I’m only one week in but I am loving it. It’s a lot to absorb and the hours are long and busy, but I am absolutely in heaven. I’m surrounded by a great time, I get exposure to leadership within the company, and I’m already being recognized for my work. I honestly can’t believe I get to do this every day now.

If that wasn’t enough, this new role came with incredible benefits and a 46% salary increase + bonus potential. I don’t think I’ll ever have that big of a jump in income for the rest of my life.

I haven’t seen my first paycheck yet but after some calculations, I can’t believe the numbers I’m looking at. I have already filled out my direct deposit forms to designate savings, HSA, and Roth 401K contributions and I have established a plan for extra debt payments. It might have arrived later in life than I would have hoped but at least I can start now.

I’ve been dreaming of this for years and I was never really sure it would happen. I started to wonder if I just wasn’t meant for more of a challenge or a higher income. I am so thankful for this opportunity and I am determined to make the most of it. I don’t take this extra income lightly and I will not be dramatically increasing my lifestyle until I get my finances under control.

I can’t wait to show some real progress, starting with the next paycheck!

Saturday Night In

It’s 6:30 on a Saturday night and I’m trying to stay in. It would be so easy to meet up with friends for a drink and another night of shenanigans but I did that last night and $75 later (gulp), I should save the money. Even if I went out on the cheap, it would be $20 for ubers or parking and at least $10 on drinks. I’m proud of myself for not immediately going out and wanting to save that $30 instead but I can easily see myself getting bored and restless.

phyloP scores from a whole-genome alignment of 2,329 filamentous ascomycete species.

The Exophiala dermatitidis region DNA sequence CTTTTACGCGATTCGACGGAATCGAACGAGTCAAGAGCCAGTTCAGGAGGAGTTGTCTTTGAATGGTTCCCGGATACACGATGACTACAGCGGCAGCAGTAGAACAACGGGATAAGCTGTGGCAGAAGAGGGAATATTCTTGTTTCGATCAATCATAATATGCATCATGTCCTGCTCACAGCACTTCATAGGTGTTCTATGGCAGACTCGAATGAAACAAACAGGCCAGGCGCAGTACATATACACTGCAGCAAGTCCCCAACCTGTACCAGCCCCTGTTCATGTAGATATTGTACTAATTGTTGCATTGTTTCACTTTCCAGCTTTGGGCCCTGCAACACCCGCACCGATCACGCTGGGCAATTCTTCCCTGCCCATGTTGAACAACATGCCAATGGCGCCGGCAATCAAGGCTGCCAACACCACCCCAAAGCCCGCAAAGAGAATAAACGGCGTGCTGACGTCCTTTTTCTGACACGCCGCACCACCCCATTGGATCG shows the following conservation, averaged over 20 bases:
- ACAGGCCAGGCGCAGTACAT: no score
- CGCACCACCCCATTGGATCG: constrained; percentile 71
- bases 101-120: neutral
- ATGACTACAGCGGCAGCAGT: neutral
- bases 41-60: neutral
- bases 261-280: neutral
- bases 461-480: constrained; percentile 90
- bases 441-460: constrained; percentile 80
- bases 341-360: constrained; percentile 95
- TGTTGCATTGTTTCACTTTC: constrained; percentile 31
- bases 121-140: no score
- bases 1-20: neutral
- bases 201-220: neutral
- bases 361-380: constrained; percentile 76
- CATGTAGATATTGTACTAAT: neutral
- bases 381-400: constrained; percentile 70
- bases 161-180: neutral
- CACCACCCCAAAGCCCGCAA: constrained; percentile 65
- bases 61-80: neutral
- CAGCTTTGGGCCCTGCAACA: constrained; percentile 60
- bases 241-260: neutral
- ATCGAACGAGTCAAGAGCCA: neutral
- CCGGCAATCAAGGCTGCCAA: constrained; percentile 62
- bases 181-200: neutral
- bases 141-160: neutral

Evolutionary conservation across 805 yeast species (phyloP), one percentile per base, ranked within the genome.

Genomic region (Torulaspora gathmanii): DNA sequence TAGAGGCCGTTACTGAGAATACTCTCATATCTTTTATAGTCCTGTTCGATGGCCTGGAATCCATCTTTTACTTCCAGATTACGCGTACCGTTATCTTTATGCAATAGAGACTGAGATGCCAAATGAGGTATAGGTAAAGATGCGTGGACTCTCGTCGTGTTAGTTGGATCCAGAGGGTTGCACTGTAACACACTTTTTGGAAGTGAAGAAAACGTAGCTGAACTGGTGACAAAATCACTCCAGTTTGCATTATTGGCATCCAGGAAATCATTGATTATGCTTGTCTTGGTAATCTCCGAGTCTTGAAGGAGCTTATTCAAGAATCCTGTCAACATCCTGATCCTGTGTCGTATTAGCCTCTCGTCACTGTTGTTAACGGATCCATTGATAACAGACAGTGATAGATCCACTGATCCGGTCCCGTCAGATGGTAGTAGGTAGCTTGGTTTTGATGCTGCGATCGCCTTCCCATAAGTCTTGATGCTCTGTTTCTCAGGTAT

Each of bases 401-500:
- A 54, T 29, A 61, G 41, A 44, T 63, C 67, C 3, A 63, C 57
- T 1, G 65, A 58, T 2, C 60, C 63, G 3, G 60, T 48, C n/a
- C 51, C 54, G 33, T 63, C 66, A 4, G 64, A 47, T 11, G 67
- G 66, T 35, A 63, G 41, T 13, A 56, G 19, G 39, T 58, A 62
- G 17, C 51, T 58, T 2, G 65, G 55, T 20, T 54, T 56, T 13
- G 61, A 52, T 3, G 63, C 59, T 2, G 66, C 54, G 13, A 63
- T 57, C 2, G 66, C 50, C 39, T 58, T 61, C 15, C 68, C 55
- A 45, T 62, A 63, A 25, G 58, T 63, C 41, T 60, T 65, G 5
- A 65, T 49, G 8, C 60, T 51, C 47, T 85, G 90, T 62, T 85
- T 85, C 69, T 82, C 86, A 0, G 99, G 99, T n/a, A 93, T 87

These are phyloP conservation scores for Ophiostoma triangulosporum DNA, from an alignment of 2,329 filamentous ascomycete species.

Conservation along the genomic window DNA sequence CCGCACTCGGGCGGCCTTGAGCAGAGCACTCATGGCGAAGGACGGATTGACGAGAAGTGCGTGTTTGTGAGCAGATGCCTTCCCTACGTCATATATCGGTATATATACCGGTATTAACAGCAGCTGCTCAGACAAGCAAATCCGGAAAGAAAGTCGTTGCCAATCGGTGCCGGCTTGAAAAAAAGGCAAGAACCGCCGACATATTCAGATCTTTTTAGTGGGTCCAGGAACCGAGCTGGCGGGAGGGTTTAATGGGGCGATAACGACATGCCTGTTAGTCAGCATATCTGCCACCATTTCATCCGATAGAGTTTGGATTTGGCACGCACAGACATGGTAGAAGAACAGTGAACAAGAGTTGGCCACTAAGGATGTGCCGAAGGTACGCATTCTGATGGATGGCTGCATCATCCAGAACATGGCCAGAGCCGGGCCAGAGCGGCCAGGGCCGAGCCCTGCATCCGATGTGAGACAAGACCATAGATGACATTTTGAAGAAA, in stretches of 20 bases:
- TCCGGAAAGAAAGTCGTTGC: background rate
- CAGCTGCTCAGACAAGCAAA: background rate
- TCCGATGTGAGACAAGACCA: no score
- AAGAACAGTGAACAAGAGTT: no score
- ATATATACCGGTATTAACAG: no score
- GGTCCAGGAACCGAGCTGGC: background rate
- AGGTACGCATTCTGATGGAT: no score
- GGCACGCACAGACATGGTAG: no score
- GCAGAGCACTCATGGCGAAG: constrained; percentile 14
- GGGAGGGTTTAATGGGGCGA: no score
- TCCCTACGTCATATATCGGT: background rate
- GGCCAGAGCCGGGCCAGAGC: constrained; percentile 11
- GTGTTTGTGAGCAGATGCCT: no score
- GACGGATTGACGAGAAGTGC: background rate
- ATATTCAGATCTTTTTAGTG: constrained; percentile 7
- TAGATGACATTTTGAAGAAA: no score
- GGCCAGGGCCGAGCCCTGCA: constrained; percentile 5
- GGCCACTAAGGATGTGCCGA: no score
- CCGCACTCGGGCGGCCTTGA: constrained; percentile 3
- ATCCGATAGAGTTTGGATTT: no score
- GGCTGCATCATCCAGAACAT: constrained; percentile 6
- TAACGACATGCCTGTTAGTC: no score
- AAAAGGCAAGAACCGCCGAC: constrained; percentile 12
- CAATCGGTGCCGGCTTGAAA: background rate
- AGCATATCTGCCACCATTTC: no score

I’m dog sitting so I can’t even clean out my closet or do something all that productive. Looks like I’m about to get creative with ways to entertain myself.

Extra Income – February 2017

It’s always important to have additional income outside of your full-time job, especially when you’re paying off massive amounts of debt. My side jobs have varied across the years in diversity and frequency but there’s always been extra income from things I’m passionate about.

As I get more aggressive about my debt, I want to pay attention to the extra income and how that speeds up this process.

Dogsitting – $220 + $50 grocery gift card

Babysitting – $80

State Tax Return – $188

Total – $538

Total Toward Debt – $528

March has a few side jobs on the books, including a brand new opportunity that I’m excited about!

Cheap Meals of the Week v.1

I have found a few areas that I can cut out of my budget in order to make room for more savings and higher debt payments. This started with cutting out restaurants and fast food. But because I can’t cut out my food budget entirely, it has now become a challenge of how little I can spend while still being healthy and satisfying. When I think of meals on the cheap, there are common stereotypes that come to mind: Ramen packets, PB&J, soup, or a box of mac & cheese. It would be far from sustainable to stick to that kind of diet for both my waistline and sanity.